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Fx(x0, Ó0) Fy(x0, Ó0Ê |U1 Gx(x0, Ó0) Gy(x0, Ó0W U.
where u1 = x — x0 and u2 = y — y0. Equation (13) provides a simple and general method for finding the linear system corresponding to an almost linear system near a given critical point.
9.3 Almost Linear Systems
Use Eq. (13) to find the linear system corresponding to the pendulum equations (8) near the origin; near the critical point (n, 0).
In this case
F(x, j) = j, G (x, j) = wW sin x - ó j; (14)
since these functions are differentiable as many times as necessary, the system (8) is almost linear near each critical point. The derivatives of F and G are
Fx = 0, Fy = 1, Gx = w2 cos x, Gy =-ó. (15)
Thus, at the origin the corresponding linear system is d (x\ ( 0 Ë (x
iii 2 ii
dt\j) \-wf -ó)
which agrees with Eq. (9).
Similarly, evaluating the partial derivatives in Eq. (15) at (n, 0), we obtain
d M(0 Ë (u
dt \v) \à>2 -ó) \v
where u = x - n, v = j. This is the linear system corresponding to Eqs. (8) near the point (n, 0).
We now return to the almost linear system (4). Since the nonlinear term g(x) is small compared to the linear term Ax when x is small, it is reasonable to hope that the trajectories of the linear system (1) are good approximations to those of the nonlinear system (4), at least near the origin. This turns out to be true in many (but not all) cases, as the following theorem states.
Let r1 and r2 be the eigenvalues of the linear system (1) corresponding to the almost linear system (4). Then the type and stability of the critical point (0, 0) of the linear system (1) and the almost linear system (4) are as shown in Table 9.3.1.
At this stage, the proof of Theorem 9.3.2 is too difficult to give, so we will accept the results without proof. The statements for asymptotic stability and instability follow as a consequence of a result discussed in Section 9.6, and a proof is sketched in Problems 10 to 12 of that section. Essentially, Theorem 9.3.2 says that for small x (or x - x0) the nonlinear terms are also small and do not affect the stability and type of critical point as determined by the linear terms except in two sensitive cases: r1 and r2 pure imaginary, and r1 and r2 real and equal. Recall that earlier in this section we stated that small perturbations in the coefficients of the linear system (1), and hence in the eigenvalues r1 and r2, can alter the type and stability of the critical point only in these two sensitive cases. It is reasonable to expect that the small nonlinear term in Eq. (4) might have a similar substantial effect, at least in these two sensitive cases. This is so, but the main significance of Theorem 9.3.2 is that in all other cases the small nonlinear term does not alter the type or stability of the critical point. Thus, except in the two sensitive cases, the type and stability of the critical point of the nonlinear system (4) can be determined from a study of the much simpler linear system (1).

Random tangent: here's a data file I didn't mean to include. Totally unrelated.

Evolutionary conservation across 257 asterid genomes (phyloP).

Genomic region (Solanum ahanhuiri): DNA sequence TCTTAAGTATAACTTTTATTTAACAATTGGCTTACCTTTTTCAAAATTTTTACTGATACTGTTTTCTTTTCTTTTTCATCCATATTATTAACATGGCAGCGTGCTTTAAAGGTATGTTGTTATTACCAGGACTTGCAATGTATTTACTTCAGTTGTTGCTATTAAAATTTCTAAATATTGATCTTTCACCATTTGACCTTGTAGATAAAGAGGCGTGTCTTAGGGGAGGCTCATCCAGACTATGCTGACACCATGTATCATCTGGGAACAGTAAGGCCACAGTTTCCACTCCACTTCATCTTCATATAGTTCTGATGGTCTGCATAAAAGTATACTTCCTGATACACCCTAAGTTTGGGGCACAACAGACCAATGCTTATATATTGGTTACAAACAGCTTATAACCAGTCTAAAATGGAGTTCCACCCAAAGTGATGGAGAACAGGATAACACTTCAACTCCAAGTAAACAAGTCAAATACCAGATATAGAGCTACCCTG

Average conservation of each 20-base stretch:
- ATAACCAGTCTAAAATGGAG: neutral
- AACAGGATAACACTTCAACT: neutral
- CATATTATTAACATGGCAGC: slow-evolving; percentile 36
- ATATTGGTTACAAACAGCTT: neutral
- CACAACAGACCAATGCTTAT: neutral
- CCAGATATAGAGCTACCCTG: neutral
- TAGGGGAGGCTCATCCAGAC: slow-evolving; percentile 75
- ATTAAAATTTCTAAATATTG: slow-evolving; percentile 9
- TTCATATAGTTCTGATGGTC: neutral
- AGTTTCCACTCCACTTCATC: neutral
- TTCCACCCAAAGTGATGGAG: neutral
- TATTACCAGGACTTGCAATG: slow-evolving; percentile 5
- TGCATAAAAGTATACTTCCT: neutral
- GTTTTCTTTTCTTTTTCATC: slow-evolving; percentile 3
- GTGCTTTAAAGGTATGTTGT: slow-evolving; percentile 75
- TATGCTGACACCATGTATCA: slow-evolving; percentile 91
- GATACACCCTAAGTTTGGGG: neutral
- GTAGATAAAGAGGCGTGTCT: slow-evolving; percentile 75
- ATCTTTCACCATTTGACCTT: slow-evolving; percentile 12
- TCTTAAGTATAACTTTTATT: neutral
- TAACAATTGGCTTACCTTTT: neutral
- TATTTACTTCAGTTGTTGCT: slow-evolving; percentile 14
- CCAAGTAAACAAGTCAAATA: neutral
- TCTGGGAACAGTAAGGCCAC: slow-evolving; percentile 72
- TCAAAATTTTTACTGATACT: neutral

Chapter 9. Nonlinear Differential Equations and Stability
TABLE 9.3.1 Stability and Instability Properties of Linear and Almost Linear Systems
r1 Linear System Almost Linear System
Type Stability Type Stability
r1 > r2 > 0 N Unstable N Unstable
r1 < r2 < 0 N Asymptotically N Asymptotically
r2 < 0 < r1 SP Unstable SP Unstable
r1 = r2 > 0 PN or IN Unstable N or SpP Unstable
r1 = r2 < 0 PN or IN Asymptotically N or SpP Asymptotically
rj, r2 = ê ± ip
ê > 0 SpP Unstable SpP Unstable
ê < 0 SpP Asymptotically SpP Asymptotically
rj = ip, r2 = ---ip C Stable C or SpP Indeterminate
Note: N, node; IN, improper node; PN, proper node; SP, saddle point; SpP, spiral point; C, center.
Even if the critical point is of the same type as that of the linear system, the trajectories of the almost linear system may be considerably different in appearance from those of the corresponding linear system, except very near the critical point. However, it can be shown that the slopes at which trajectories “enter” or “leave” the critical point are given correctly by the linear equation.